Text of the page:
Climate Crusaders Are Wrong About Norway’s Oil Divestment Proposal

From The Daily Caller

11:47 AM 03/08/2019 | Energy

Michael Bastasch | Energy Editor


Climate crusaders celebrating Norway’s proposal to divest its sovereign wealth fund from oil and gas stocks should pause before popping the carbon-neutral champagne.

In fact, the proposed divestment is limited to only include companies solely involved in oil and gas exploration, not integrated majors like BP, Exxon and Equinor, Norway’s state-owned oil giant. Norway’s proposal would affect about $40 billion in holdings out of a $1 trillion fund.

Also, Norway’s government said Friday the decision was to “reduce the vulnerability of our common wealth to a permanent oil price decline,” and not environmental considerations. Basically, the country doesn’t want to hold too many oil and gas stocks should the price tank, like it did in 2014.

Environmental activists are spinning this as a victory in their war against fossil fuels. Activists said it shattered the “illusion” that fossil fuels would continue to be used for decades, despite global warming. (RELATED: Democrats, Including Ocasio-Cortez, Vote Against Green New Deal Amendment)

Bill McKibben founded, an anti-fossil fuel environmental group that pushes for divestment. The group claims more than 1,000 organizations, companies and nonprofits pledged to divest from fossil fuels, collectively worth more than $8 trillion. includes Norway’s sovereign wealth fund on its divestment list, but the country is not divesting from fossil fuels as McKibben claimed. McKibben and rose to prominence over their opposition to the Keystone XL oil pipeline.

Activists opposed to the Keystone XL tar sands pipeline project tie themselves to the White House fence during an environmental protest in Washington

Civil rights activist Julian Bond (top row, 3rd L), Sierra Club Executive Director Michael Brune (top row, 4th L) and activists opposed to the Keystone XL tar sands pipeline project tie themselves to the White House fence during an environmental protest in Washington, D.C., on Feb. 13, 2013. REUTERS/Jonathan Ernst

Norway is trying to insulate itself from price volatility — the country is heavily reliant on petroleum exports and oil revenues. Norway’s sovereign wealth fund is the largest in the world and funded through oil and gas revenues.

“The oil business will be a major and important industry in Norway for many years to come,” said Norwegian Finance Minister Siv Jensen, according to The Financial Times.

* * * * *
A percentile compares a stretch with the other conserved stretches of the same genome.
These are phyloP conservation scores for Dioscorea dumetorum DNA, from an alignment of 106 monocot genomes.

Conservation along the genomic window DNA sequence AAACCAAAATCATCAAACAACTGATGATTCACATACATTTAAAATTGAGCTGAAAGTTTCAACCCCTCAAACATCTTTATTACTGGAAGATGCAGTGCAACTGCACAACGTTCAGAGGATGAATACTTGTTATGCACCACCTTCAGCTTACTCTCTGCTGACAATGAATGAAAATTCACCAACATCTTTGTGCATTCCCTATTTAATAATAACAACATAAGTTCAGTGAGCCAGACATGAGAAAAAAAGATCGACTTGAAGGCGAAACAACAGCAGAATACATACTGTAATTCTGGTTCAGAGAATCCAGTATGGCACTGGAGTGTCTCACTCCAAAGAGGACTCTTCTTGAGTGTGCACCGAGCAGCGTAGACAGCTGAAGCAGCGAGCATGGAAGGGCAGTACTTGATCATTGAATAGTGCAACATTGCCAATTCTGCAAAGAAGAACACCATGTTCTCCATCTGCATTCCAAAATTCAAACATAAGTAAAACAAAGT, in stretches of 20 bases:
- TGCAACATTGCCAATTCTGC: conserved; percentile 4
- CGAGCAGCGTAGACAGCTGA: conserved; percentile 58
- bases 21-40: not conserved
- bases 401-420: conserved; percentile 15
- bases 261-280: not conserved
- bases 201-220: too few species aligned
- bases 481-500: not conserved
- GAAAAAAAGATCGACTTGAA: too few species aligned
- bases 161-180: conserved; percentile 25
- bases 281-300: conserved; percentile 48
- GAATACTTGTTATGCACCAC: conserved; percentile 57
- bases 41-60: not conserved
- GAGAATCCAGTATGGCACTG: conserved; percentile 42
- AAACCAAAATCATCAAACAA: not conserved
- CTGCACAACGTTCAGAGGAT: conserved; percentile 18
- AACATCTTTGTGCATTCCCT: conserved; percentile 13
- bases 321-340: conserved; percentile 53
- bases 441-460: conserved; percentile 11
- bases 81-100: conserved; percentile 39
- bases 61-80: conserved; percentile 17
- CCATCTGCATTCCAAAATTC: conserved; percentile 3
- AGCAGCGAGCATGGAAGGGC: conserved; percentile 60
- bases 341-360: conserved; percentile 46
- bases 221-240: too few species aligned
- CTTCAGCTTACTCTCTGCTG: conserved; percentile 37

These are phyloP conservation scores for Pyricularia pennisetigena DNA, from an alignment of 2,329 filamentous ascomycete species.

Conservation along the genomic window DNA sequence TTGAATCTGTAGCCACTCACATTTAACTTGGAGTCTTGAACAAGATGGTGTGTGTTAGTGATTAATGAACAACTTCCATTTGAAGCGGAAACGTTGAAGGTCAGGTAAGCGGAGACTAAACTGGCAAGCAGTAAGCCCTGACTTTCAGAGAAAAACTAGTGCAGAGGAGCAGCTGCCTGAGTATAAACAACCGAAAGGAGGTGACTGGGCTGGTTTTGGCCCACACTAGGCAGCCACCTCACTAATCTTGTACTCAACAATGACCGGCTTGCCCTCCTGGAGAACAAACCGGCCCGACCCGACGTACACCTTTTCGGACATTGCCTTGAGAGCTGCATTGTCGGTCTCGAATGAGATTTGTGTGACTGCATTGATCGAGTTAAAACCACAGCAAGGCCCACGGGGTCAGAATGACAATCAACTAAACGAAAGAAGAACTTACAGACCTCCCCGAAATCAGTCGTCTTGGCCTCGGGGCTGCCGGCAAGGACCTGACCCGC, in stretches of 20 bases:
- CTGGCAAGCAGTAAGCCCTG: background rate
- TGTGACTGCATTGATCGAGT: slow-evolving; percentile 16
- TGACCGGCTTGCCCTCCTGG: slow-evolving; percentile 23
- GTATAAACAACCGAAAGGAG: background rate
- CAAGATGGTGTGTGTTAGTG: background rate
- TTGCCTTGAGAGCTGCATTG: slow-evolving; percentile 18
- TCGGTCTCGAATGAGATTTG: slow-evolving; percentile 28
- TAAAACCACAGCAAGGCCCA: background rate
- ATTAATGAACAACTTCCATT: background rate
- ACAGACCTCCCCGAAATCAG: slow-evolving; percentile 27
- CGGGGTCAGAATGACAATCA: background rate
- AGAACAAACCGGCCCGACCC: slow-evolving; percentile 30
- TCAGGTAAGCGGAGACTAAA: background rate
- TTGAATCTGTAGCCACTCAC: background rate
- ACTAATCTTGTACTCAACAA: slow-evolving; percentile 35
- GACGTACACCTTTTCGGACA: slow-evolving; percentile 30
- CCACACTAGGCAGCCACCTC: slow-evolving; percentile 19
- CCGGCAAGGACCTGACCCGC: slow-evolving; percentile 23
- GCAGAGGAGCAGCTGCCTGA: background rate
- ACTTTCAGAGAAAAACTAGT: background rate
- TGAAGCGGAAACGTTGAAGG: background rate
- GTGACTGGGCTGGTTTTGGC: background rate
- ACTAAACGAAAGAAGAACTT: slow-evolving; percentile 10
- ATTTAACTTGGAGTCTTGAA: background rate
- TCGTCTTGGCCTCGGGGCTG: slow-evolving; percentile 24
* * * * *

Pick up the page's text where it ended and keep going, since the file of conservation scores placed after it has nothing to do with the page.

Jensen did, however, say Norway was looking to capitalize on expected growth in renewable energy. Paradoxically, Jensen suggested the growth in renewables, mainly wind and solar, would be driven by oil majors like BP.

“Everything indicates that almost the entire growth in listed infrastructure for renewable energy over the next 10 years will be driven by companies that do not have renewable energy as their main activity. It is a growth the fund should be able to take part in,” Jensen said.

Norwegian lawmakers will vote on the proposal to divest from oil and gas companies later this year.

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65 thoughts on “Climate Crusaders Are Wrong About Norway’s Oil Divestment Proposal

  1. Idiotic move on their part, if it does go through. Not sure what crystal ball they are looking at to see a “permanent price decline” in oil, but I suggest they get one not all cracked and clouded up with “carbon” delusions.

    • If you go to you will see the actual threat to fossil fuels. It is not solar and wind. It is Rossie and Mills.

      • A top post on Rossi and the e-cat would be fun for an update on the latest antics of this crew.
        It could be a “Friday Funnys” post.
        It would be great to catch up on the latest over-the-top drama from this never ending soap opera.

        The e-cat is ready to go commercial, we will announce later this year!
        First quarter next year at the latest, for sure!
        Really, this time, really we are ready to go!
        Really, Really, this time for Sure!
        An investor was a thief and tried to steal our world changing breakthrough away from us. We have to pull back while we regroup.

        Been going on like this for a decade now.
        Quite the circus.

    • They decided that for the time of a likely world recession (+possible US-China trade war) it’s safer not to have all eggs in one basket. When energy prices go up they will benefit anyway from their own huge reserves. Saudies and Gulf Emirates have done so many years ago.